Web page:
decapod


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dec·a·pod

 (dĕk′ə-pŏd′)
n.
1. Any of various crustaceans of the order Decapoda, characteristically having five pairs of walking legs attached to the thorax and three pairs of maxillipeds used for feeding, and including the crabs, lobsters, and shrimps.
2. Any of various cephalopod mollusks having eight arms and two tentacles, and including the squids and cuttlefishes.

[From New Latin Decapoda, crustacean order name : deca- + -poda, -pod. Sense 2, from New Latin Decapoda, former cephalopod order name : deca- + -poda, -pod.]

de·cap′o·dan (dĭ-kăp′ə-dən), de·cap′o·dous (-dəs) adj.

decapod

(ˈdɛkəˌpɒd)
n
1. (Animals) any crustacean of the mostly marine order Decapoda, having five pairs of walking limbs: includes the crabs, lobsters, shrimps, prawns, and crayfish
2. (Animals) any cephalopod mollusc of the order Decapoda, having a ring of eight short tentacles and two longer ones: includes the squids and cuttlefish
adj
3. (Zoology) of, relating to, or belonging to either of these orders
4. (Zoology) (of any other animal) having ten limbs
decapodal, deˈcapodan, deˈcapodous adj

dec•a•pod

(ˈdɛk əˌpɒd)

n.
1. any crustacean of the order Decapoda, having five pairs of limbs, including the crabs, lobsters, crayfish, prawns, and shrimps.
2. any cephalopod having ten arms, as a cuttlefish or squid.
adj.
3. belonging or pertaining to the decapods.
4. having ten feet or legs.
[1825–35; < New Latin Decapoda. See deca-, -pod]
de•cap•o•dan (dəˈkæp ə dn) adj., n.
de•cap′o•dous, adj.

dec·a·pod

(dĕk′ə-pŏd′)
1. A crustacean characteristically having ten legs, each joined to a segment of the thorax. Crabs, hermit crabs, lobsters, and shrimp are decapods.
2. A cephalopod mollusk, such as a squid or cuttlefish, having ten arm-like tentacles.
ThesaurusAntonymsRelated WordsSynonymsLegend:
Noun1.decapod - crustaceans characteristically having five pairs of locomotor appendages each joined to a segment of the thoraxdecapod - crustaceans characteristically having five pairs of locomotor appendages each joined to a segment of the thorax
crustacean - any mainly aquatic arthropod usually having a segmented body and chitinous exoskeleton
Decapoda, order Decapoda - lobsters; crayfish; crabs; shrimps; prawns
crab - decapod having eyes on short stalks and a broad flattened carapace with a small abdomen folded under the thorax and pincers
lobster - any of several edible marine crustaceans of the families Homaridae and Nephropsidae and Palinuridae
crawdaddy, crawfish, crawdad, crayfish - small freshwater decapod crustacean that resembles a lobster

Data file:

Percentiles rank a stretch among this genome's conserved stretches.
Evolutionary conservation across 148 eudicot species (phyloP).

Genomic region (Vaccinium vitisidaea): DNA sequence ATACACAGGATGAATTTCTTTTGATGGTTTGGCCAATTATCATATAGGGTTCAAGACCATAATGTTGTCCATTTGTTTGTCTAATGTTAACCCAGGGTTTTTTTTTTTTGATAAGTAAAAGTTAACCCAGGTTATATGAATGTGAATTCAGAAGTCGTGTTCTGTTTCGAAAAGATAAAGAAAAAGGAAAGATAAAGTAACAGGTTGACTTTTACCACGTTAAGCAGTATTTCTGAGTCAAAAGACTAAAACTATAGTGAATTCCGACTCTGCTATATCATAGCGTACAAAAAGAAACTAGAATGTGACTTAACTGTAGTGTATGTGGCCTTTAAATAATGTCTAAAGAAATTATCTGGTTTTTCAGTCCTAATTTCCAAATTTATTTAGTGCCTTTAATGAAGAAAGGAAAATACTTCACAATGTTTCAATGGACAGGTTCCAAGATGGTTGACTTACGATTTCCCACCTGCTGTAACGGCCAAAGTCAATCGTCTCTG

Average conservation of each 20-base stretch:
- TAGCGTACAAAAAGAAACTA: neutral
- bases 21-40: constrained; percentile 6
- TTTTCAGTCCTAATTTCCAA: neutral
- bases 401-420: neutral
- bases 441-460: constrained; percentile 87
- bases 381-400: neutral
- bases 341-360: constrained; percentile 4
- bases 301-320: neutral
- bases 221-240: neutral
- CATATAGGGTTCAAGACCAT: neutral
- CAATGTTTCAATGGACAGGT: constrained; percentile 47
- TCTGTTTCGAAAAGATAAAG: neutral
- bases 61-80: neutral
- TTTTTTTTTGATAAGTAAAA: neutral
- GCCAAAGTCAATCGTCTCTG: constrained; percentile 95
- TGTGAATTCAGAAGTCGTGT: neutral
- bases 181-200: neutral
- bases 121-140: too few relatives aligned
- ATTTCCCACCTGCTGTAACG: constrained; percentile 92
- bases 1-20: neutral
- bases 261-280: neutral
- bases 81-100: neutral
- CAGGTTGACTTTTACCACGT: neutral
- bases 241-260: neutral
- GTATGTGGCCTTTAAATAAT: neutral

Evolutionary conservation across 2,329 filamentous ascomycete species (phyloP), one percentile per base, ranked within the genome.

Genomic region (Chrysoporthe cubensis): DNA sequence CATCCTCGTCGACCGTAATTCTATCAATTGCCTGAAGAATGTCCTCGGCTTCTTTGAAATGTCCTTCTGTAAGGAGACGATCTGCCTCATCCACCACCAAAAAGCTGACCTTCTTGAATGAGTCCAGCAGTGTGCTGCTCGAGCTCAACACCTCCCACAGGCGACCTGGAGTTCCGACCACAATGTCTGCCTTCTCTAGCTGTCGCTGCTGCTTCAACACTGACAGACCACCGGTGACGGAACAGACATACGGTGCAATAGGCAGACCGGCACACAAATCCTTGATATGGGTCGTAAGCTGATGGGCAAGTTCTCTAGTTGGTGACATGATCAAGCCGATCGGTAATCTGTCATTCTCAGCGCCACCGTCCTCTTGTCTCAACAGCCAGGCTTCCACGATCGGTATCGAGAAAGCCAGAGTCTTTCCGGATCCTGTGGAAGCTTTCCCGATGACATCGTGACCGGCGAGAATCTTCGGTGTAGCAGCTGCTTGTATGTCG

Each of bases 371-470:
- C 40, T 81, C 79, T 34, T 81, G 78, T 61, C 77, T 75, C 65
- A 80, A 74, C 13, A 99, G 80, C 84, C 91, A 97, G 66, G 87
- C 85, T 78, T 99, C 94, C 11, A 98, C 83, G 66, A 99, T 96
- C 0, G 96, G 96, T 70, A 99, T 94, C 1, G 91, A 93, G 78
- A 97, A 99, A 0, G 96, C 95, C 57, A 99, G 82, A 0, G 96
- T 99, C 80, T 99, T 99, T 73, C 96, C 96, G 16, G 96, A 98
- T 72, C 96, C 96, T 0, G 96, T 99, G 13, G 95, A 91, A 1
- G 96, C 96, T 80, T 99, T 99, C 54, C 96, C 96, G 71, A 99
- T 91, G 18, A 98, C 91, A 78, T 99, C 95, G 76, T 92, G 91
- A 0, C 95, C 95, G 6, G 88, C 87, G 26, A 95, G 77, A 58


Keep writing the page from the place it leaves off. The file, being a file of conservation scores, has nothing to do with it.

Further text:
hermit crab - small soft-bodied marine crustaceans living in cast-off shells of gastropods
shrimp - small slender-bodied chiefly marine decapod crustaceans with a long tail and single pair of pincers; many species are edible
prawn - shrimp-like decapod crustacean having two pairs of pincers; most are edible
tropical prawn - edible tropical and warm-water prawn
2.decapod - cephalopods having eight short tentacles plus two long ones
cephalopod, cephalopod mollusk - marine mollusk characterized by well-developed head and eyes and sucker-bearing tentacles
Decapoda, order Decapoda - squids and cuttlefishes
squid - widely distributed fast-moving ten-armed cephalopod mollusk having a long tapered body with triangular tail fins
cuttle, cuttlefish - ten-armed oval-bodied cephalopod with narrow fins as long as the body and a large calcareous internal shell
spirula, Spirula peronii - a small tropical cephalopod of the genus Spirula having prominent eyes and short arms and a many-chambered shell coiled in a flat spiral
References in classic literature ?
If he were, we would be sure to have heard of it from the deep-sea Decapods.
Decades before molecular techniques advanced the search for opsins, photosensitivity in the sixth abdominal ganglion (also called the caudal photoreceptor) had been detected in several decapod crustaceans (an order that includes lobsters and crayfishes), which could evoke a tail flexion escape response (Wilkens and Larimer, 1976; Edwards, 1984).
The feed consumption pattern of decapod crustaceans (shrimp, prawn and red claw) in pond culture varies among species and is influenced by many factors, such as temperature, molt stage, water quality and body size (Wasielesky et al.
KEY WORDS: nutritional condition, decapod nutrition, Panulirus argus, dry weight index, hemolymph protein
These bivalves have been reported specifically as epizoans on mangrove roots, gorgonians, corals (Slack-Smith, 1998), decapod crustaceans (Fernandez-Leborans, 2010) and other mollusks (Cope, 1968; Eschweile & Buschbaum, 2011; Zell, Beckmann, & Stinnesbeck, 2014).
Physiological, biochemical and molecular methods will be used to study how these environmental factors acutely and chronically affect molecular signalling mechanisms of hormonal regulation, growth, acid-base and ion regulation in various life stages of decapod crustacean species from temperate and subpolar latitudes.
The purpose of this research is to develop a low cost, student-friendly protocol for the dehydration of decapod crustaceans (shrimp) for morphological examination and imaging using a desktop scanning electron microscope.
Part of the oCrustaceana Monographso series, which contains research selections too long to be published in the associated journal, Crustaceana-International Journal of Crustacean Research, this volume contains fifteen research style articles that summarize the current field of freshwater decapod research and suggest directions for future work.
The family Palaemonidae Rafinesque, 1815, belongs to one of the decapod shrimp groups that have colonized sea, estuary and river environments in subtropical and tropical regions.